Album Reviews

Lou Doillon – Places

(Universal) UK release date: 22 April 2013


lou-doillon It’s likely that there may well be a degree of scepticism directed at Lou Doillon’s debut album. The daughter of Jane Birkin (and, therefore, half-sister of Charlotte Gainsbourg), Doillon has toyed in modelling, acting and the fashion world, becoming the face of Givenchy and designing a range of clothing for Lee Cooper. Yet the impression persists in France that’s she’s just ‘famous for being famous’.

So, Places should go some way to determining whether Doillon has talent or whether she’s just a European version of a minor Kardashian. Thankfully, the initial signs are good: Places is a collection of gorgeously yearning songs, delivered by Doillon with an understated drawl. Ironically enough, it may well fare best outside of her native country, where her name is less well-known and the music more accessible (being written and sung completely in English).

Doillon’s voice is the most pleasant surprise. Combining the cool drawl of Lana Del Rey with the yearning melancholy of Cat Power, she may not be as technically accomplished as compatriots like Camille, but her vocals perfectly suit the downbeat atmosphere of Places. Opening track ICU makes for the perfect scene-setter, a lovelorn ballad about seeing an old lover around town, with Doillon injecting just the right note of world-weary ennui into lines like “I wake up some mornings, thank God not as often as I used to, slow and heavy from dreams with you”.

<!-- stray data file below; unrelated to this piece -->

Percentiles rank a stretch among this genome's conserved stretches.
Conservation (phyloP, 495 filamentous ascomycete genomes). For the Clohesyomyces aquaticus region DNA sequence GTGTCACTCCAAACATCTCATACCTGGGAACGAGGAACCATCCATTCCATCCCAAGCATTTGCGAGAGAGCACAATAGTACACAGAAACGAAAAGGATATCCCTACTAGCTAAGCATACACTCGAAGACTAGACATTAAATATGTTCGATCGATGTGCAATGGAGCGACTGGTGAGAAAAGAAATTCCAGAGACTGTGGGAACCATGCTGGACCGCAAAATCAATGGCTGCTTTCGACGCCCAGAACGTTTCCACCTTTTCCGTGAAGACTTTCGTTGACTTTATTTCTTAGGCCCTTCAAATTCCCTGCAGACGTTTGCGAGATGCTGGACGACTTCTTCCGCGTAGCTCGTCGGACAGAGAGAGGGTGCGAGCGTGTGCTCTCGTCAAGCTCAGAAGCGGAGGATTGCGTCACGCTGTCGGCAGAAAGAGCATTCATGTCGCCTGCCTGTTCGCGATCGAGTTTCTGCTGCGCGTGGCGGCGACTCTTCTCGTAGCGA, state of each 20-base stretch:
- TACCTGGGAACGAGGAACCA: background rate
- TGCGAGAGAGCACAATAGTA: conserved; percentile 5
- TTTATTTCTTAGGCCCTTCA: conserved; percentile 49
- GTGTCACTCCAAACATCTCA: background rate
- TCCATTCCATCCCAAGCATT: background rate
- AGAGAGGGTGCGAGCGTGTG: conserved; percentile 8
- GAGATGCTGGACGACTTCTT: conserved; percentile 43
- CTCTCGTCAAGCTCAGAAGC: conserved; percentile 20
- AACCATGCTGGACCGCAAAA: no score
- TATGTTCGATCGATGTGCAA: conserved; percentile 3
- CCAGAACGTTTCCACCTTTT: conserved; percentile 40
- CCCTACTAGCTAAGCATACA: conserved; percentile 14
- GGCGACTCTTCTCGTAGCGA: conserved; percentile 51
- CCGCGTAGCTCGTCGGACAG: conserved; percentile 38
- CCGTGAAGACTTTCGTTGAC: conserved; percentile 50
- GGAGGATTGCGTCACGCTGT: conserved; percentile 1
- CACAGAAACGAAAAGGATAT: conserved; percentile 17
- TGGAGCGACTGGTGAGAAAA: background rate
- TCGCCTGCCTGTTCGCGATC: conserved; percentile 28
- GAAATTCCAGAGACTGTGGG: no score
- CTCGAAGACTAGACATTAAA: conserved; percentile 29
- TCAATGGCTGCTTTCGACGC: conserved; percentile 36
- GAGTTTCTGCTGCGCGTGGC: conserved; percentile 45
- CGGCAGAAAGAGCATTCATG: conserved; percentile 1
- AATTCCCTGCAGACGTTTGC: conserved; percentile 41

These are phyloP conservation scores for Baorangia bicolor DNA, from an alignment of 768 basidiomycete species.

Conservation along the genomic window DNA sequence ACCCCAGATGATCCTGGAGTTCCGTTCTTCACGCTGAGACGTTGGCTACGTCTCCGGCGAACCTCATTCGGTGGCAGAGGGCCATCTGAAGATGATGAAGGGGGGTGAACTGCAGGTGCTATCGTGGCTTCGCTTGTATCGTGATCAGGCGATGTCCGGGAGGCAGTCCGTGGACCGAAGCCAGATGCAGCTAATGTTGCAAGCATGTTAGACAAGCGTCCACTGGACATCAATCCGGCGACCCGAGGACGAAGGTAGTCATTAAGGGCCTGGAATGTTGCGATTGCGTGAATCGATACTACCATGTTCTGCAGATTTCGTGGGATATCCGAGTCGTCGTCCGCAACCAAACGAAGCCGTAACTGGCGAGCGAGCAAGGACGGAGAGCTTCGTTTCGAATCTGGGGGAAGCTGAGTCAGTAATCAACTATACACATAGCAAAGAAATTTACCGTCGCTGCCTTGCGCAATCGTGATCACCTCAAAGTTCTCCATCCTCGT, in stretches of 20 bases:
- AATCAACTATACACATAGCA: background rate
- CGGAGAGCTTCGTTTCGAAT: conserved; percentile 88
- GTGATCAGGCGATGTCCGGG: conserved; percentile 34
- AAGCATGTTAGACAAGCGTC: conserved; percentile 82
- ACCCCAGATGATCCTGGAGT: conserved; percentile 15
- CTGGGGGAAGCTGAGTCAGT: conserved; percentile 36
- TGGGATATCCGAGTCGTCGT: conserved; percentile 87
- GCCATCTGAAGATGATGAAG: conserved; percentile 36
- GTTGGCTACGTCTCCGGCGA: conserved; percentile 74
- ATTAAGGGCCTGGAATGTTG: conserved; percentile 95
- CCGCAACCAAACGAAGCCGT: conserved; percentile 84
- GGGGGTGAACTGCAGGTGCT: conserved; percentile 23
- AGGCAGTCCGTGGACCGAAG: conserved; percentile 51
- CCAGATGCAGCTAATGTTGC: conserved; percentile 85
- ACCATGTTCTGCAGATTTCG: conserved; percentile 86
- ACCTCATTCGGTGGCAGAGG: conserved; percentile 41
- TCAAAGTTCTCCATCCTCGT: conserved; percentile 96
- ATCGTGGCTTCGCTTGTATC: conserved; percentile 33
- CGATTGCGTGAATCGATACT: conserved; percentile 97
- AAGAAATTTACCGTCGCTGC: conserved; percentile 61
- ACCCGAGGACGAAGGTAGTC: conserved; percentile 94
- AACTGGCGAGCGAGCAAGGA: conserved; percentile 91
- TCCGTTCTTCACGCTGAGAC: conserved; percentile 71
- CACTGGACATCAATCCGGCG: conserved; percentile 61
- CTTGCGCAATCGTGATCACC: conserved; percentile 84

French pop icon Etienne Daho (who has also worked with Charlotte Gainsbourg) proves to be the perfect partner for Doillon, moving away from his usual synth-driven sound to create a more organic feel – the strident Defiant sounds like something that Leslie Feist would be more than happy to release as a single, and the irresistible country strut of Make A Sound is one of the few times that the album’s tempo raises above a mild trot.

The laidback atmosphere is about the only minus point – while much of Places sounds gorgeous, it’s so languid that sometimes you may feel yourself nodding off: the impossibly wispy Hushaby and One Day After Another being just two examples. It’s frustrating, because on songs like Devil And Angel and especially the feisty (no pun intended) Questions And Answers, there’s a pleasing touch of sass, while on the half-spoken title track – which starts stately and calm before stepping up into a thrillingly chaotic gear – Doillon sounds utterly compelling.

While some of Places doesn’t quite come off, much of it works beautifully, and she imbues enough of her own personality into proceedings so that the constant Gainsbourg/Birkin shadow doesn’t engulf the album completely. For someone who seems, so far at least, to have stumbled from one career path to the next, it turns out that her most obvious route to stardom could well be the most successful one.



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